Your government in action:
When Ontario wanted to get more people to become organ donors, the province did something simple: it made the signup process easier. Ontarians no longer had to wait in line and then receive a form while renewing driver’s licences – instead, they got a (much shorter) form first to fill out as they waited.
Only in the public sector is this considered a revelation. Up next is a comprehensive discussion of why snowplowing expenditures increase in the winter...
Public servants are learning about experiments – such as the one above – at a two-day conference in behavioural economics that ends in Ottawa today. The goal is to get those who work in government to think about applying basic lessons of economics and psychology to “nudge” citizens to take better advantage of government services.
Mr. Soman says a big topic of conversation among public servants at the conference has been “evidence-based” policy making.
Which presupposes that most public policy decisions are not made on the basis of evidence. This in turns begs the obvious questions: If analyzing empirical data isn't at the core of what you're doing then what is? Do deputy ministers throw darts at a white board filled with position papers? Does the minister flip a quarter to decide whether or not to fund a major infrastructure project? Or has Mr Soman let slip out the dirty secret of Big Government: That the purpose of the welfare-regulatory state isn't to make Canada a better place, but instead the whole apparatus is little more than a highly rationalized vote buying exercise for our parasitic elite.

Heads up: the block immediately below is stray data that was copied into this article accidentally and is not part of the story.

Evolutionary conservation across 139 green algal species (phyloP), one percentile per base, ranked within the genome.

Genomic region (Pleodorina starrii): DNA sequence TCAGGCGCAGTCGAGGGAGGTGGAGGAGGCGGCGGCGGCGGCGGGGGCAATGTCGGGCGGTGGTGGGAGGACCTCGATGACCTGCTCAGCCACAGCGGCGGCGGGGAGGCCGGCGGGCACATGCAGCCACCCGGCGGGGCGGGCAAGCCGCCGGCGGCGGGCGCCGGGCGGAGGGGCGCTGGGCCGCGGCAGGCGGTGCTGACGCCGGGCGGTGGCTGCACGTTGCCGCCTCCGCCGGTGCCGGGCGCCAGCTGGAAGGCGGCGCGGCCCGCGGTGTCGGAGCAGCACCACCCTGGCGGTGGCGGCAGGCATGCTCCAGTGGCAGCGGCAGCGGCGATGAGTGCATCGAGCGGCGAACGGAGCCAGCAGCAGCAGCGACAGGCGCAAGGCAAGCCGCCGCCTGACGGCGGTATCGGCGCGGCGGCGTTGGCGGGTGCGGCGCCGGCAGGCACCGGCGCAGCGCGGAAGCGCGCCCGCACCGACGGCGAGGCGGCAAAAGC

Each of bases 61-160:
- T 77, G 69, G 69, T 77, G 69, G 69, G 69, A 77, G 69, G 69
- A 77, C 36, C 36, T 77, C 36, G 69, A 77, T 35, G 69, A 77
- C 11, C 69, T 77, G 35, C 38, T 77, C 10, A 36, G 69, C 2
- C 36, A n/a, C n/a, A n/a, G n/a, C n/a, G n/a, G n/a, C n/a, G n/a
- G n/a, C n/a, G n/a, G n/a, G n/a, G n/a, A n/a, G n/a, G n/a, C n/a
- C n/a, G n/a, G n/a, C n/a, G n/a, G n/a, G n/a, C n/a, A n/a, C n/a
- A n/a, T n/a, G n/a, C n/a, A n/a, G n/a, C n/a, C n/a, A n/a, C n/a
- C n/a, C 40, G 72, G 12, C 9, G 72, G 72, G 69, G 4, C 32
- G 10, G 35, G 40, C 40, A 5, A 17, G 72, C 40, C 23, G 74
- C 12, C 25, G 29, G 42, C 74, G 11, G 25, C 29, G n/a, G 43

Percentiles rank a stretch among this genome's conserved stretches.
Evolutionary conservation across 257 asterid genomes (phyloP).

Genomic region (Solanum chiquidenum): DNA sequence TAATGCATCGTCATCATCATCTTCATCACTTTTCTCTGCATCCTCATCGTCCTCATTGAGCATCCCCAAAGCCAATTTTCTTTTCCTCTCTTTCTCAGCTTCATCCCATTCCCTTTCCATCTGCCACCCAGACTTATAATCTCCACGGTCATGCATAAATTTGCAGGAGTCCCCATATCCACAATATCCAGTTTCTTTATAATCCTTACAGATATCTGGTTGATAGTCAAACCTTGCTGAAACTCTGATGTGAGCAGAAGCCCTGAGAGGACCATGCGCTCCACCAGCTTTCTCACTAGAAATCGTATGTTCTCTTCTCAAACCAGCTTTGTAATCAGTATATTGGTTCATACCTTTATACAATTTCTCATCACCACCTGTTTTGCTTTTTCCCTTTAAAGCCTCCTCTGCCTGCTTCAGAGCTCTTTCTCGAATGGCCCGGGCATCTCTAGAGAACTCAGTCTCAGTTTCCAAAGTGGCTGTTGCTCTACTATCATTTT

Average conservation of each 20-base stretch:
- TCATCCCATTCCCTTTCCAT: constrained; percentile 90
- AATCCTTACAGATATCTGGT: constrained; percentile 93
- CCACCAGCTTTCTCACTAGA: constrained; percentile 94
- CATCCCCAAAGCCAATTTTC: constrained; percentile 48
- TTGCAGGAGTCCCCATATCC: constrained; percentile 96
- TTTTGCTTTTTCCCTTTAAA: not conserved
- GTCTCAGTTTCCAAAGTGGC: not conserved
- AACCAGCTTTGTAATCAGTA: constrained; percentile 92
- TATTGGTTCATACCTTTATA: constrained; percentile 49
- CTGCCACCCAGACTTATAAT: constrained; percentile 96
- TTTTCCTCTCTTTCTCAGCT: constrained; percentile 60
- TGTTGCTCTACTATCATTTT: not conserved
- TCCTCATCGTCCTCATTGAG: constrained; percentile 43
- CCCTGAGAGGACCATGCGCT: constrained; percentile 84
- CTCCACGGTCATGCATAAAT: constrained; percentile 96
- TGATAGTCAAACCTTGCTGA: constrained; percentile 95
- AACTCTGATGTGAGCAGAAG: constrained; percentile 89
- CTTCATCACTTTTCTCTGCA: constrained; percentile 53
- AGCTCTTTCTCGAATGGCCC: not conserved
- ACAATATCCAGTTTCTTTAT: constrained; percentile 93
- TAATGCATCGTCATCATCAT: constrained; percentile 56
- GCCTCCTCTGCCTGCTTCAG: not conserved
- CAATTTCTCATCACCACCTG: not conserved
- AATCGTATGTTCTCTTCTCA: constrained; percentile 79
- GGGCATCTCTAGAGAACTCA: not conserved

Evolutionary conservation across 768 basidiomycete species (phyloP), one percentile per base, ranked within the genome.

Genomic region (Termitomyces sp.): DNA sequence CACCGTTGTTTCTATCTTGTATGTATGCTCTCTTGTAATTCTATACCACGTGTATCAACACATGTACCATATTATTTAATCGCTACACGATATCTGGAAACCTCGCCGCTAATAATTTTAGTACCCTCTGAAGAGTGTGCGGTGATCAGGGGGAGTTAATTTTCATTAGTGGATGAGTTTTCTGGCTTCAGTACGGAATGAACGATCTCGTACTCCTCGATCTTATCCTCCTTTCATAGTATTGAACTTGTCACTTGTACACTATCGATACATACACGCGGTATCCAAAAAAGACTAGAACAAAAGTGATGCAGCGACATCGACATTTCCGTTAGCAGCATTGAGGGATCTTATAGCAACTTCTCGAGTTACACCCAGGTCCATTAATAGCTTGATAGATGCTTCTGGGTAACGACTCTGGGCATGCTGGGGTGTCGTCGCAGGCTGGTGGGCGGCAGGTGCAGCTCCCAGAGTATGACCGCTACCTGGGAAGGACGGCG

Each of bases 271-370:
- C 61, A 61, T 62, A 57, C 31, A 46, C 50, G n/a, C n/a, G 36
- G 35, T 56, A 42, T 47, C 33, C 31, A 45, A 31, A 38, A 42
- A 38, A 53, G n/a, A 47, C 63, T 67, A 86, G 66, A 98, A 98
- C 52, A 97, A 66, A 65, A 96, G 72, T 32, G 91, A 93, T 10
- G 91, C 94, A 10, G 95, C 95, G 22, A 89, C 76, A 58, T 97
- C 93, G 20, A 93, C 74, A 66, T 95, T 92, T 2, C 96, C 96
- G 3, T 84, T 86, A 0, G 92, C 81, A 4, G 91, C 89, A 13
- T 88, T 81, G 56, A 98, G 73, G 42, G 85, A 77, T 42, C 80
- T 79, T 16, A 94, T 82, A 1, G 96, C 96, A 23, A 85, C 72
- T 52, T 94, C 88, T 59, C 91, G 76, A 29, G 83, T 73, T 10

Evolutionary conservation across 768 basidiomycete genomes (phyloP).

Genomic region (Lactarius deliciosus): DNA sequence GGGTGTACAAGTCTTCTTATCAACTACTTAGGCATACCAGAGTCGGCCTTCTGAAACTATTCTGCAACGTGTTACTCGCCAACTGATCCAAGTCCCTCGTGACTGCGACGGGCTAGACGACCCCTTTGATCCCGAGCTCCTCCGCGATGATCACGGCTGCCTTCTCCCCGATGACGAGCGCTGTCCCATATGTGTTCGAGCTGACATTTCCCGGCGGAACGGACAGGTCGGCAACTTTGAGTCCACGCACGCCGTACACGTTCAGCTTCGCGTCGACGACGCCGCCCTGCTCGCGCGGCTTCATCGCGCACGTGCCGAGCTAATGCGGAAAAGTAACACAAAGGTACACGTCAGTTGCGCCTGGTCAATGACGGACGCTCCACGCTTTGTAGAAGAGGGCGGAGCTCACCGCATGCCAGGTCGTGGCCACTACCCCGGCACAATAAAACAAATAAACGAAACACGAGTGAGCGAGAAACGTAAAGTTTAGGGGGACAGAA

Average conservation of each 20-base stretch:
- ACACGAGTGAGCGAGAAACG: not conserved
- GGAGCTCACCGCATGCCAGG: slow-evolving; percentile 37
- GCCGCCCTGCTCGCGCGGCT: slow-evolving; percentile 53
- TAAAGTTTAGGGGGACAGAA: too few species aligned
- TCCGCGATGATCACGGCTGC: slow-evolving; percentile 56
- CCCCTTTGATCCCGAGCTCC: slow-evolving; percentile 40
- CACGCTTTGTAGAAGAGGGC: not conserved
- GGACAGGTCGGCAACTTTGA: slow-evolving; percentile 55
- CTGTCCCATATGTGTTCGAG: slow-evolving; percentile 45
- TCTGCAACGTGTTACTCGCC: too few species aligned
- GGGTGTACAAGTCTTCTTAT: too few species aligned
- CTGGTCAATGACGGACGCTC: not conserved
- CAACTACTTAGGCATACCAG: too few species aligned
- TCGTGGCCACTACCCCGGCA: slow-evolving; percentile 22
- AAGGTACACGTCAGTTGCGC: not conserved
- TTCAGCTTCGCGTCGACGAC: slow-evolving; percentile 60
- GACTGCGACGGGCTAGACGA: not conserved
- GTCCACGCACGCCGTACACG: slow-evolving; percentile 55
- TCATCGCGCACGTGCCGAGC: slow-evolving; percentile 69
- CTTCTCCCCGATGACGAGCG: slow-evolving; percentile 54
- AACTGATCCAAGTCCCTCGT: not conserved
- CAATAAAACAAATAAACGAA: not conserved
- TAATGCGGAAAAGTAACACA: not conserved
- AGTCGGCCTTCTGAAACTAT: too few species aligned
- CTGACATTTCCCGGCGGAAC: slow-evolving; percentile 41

While the article doesn't take us down entire rabbit hole of "nudging" the idea itself is quite unsettling. For much of the twentieth century the state - even comparatively benign states like those of Canada - thought nudging was for wimps. They simply pointed a gun and directed you to leave your wallet with the receptionist. As the bloodiest epoch in human history drew to a close with the collapse of the Soviet Union, the state assumed a more cuddly disposition. Bill Clinton proclaimed that the era of big government was over, a lie so transparent even he had trouble not smirking while he was delivering it. Yet it was an important shift in image making. Government had wielded an unsheathed iron fist for decades, now they would ask politely before you were stripped of your natural rights.
Nudging is a perfectly twenty-first century concept. We live in an age of coddling and euphemism. The English language is dying through exquisitely slow torture. What previous generations would have honestly called propaganda or outright manipulation we instead describe as "nudging" or the "politics of persuasion." When anyone questions these subtle attacks upon the freedom of the individual we are told that "it's 2015." Ask a sensible question and get a stupid answer. What begins with easier to complete paperwork, or gentle reminders of deadlines, will soon enough become more direct attempts at control. Having failed to whip, imprison and terrorize people to adhere to the statist project, our elected masters will seek to nag us into subservience. Given the pathetically weak willed lot that comprises the modern world they'll likely succeed.